Managing passwords using GnuPG, Git and Emacs
January 12, 2011
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Like any other security conscious and/or slightly paranoid computer geek I have lots and lots of unique and nontrivial passwords to keep track of. My solution to this problem involves having one GnuPG encrypted text file per username/password pair.
andreas@stilgar:~/safe$ gpg < example.gpg
You need a passphrase to unlock the secret key for
user: "Andreas Olsson <email@example.com>"
4096-bit RSA key, ID 9A943D4A, created 2010-07-11 (main key ID 13CD4F59)
Here gnupg-agent calls pinentry-gtk2 to prompt me for the passphrase
gpg: encrypted with 4096-bit RSA key, ID 9A943D4A, created 2010-07-11
"Andreas Olsson <firstname.lastname@example.org>"
As I need to have access to those passwords on more than one computer I use Git, and a remote repository, to keep my encrypted files in sync. Other options might be to mount a SFTP folder using SSHFS, or to simply put the files in your Dropbox. Yet, if you too decide to go with Git, here is a .gitignore you might want to use.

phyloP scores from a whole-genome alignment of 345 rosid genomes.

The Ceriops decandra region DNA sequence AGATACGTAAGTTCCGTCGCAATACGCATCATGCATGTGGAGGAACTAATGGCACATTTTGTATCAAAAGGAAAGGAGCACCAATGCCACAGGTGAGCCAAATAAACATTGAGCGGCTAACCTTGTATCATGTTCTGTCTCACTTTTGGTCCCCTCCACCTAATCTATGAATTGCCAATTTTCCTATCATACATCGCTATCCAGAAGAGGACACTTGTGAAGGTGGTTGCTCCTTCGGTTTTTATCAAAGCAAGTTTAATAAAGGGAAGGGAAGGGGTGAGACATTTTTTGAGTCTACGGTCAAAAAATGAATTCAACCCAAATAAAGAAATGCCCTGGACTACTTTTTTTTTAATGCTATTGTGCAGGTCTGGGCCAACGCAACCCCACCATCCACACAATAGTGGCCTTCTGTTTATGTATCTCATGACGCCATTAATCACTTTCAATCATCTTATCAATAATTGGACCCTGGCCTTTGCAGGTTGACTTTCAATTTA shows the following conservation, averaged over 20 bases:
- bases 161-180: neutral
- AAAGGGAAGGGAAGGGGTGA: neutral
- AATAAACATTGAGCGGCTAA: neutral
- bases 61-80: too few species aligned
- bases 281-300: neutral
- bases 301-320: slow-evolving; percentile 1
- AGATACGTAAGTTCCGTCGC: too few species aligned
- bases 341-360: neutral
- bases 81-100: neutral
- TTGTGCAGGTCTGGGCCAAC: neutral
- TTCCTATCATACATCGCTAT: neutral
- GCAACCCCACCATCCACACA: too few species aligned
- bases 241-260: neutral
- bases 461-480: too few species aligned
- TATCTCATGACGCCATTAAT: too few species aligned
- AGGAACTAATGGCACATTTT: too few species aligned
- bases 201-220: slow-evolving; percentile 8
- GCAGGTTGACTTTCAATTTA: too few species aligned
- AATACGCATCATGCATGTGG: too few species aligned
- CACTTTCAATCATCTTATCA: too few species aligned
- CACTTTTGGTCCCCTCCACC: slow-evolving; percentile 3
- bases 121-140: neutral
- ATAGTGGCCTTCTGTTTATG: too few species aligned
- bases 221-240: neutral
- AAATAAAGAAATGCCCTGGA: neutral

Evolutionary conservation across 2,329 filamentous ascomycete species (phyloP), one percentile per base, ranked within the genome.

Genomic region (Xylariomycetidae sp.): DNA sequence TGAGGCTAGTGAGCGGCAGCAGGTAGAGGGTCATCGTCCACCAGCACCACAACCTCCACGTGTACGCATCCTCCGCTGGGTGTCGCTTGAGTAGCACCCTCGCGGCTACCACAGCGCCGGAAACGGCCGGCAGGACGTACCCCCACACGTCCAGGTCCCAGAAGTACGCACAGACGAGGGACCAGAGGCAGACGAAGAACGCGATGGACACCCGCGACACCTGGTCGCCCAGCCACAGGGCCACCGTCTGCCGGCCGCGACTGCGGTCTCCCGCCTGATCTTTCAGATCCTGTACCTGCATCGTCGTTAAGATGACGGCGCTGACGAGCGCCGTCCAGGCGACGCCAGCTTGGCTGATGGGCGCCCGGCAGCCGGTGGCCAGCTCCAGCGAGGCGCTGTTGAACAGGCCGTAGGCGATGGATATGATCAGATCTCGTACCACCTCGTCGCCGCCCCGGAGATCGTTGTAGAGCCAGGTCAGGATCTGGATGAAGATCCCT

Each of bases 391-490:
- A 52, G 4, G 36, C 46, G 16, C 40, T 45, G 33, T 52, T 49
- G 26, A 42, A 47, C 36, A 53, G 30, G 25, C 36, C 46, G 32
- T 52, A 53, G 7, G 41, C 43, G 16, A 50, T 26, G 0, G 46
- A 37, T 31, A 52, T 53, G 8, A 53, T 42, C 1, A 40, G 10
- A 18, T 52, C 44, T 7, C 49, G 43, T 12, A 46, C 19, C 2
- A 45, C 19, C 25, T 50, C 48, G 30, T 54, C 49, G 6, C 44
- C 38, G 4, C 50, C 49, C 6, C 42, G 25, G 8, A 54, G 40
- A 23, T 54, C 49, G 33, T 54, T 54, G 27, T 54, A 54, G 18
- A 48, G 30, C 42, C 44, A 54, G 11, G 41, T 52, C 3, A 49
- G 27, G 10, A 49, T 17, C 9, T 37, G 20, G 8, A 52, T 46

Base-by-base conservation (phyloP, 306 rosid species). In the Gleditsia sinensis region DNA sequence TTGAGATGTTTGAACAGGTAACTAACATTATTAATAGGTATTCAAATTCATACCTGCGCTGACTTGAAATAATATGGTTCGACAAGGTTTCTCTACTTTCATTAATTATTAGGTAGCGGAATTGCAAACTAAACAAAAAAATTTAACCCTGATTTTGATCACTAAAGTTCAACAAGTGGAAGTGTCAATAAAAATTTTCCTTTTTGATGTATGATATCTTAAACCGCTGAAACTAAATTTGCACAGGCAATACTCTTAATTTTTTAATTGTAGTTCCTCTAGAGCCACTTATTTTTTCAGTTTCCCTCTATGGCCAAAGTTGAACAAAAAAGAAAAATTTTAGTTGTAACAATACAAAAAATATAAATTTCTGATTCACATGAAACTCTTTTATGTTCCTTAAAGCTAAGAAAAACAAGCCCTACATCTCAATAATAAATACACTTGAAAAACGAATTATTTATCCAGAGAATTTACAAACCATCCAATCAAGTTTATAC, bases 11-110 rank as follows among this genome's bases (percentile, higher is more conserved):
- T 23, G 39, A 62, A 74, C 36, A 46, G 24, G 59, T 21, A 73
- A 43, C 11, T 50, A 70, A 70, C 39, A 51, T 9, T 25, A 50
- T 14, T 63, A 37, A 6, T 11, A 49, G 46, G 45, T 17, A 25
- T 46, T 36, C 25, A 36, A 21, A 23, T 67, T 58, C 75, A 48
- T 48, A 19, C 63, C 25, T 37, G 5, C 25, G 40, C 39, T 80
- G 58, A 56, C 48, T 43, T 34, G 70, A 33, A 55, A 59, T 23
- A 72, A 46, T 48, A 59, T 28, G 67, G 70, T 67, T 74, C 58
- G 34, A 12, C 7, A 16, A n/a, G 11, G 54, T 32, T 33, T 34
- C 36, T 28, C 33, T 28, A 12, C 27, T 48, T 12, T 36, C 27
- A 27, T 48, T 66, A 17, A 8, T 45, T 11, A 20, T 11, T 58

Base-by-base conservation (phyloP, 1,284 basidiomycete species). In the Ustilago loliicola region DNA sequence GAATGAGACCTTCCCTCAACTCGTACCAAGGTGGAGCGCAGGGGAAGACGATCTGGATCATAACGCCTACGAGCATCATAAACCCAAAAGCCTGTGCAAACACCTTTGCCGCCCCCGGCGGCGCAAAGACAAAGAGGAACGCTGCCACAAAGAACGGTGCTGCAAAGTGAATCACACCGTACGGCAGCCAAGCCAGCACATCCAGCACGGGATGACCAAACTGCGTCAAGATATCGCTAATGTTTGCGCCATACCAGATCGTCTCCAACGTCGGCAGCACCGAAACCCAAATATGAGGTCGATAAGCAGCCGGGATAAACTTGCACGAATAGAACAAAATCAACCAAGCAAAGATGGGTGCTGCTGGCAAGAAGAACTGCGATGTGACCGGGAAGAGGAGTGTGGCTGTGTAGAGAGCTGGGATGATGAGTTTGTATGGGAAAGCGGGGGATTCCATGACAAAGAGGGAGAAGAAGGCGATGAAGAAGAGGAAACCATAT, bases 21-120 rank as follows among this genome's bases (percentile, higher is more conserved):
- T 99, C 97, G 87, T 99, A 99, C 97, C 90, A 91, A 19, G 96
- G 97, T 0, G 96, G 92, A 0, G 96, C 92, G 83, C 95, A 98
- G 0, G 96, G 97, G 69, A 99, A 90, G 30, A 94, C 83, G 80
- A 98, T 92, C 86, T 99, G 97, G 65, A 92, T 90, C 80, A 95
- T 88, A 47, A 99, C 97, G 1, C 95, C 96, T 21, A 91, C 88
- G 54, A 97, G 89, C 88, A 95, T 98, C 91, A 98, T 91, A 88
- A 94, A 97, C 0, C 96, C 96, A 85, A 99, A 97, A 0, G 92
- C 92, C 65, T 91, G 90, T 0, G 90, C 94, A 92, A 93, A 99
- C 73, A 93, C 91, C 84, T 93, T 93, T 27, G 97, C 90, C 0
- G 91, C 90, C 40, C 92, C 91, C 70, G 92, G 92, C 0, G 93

andreas@stilgar:~/safe$ cat .gitignore
Thanks to Emacs and EasyPG it is a breeze to create new GnuPG encrypted text files, as well as to modify existing ones. Just use the file extension .gpg, and EasyPG will do its thing. The first time, when you actually create the file, you will be prompted for which public keys you want to encrypt against.
andreas@stilgar:~/safe$ emacs yet_another_example.gpg
(EasyPG is included in Emacs 23, and don’t need to be installed separately.)
Do note that this method also works when there are multiple people involved. Just make sure that the intended users have access to the share/repository in question, and that their public keys are included when you create the GnuPG files.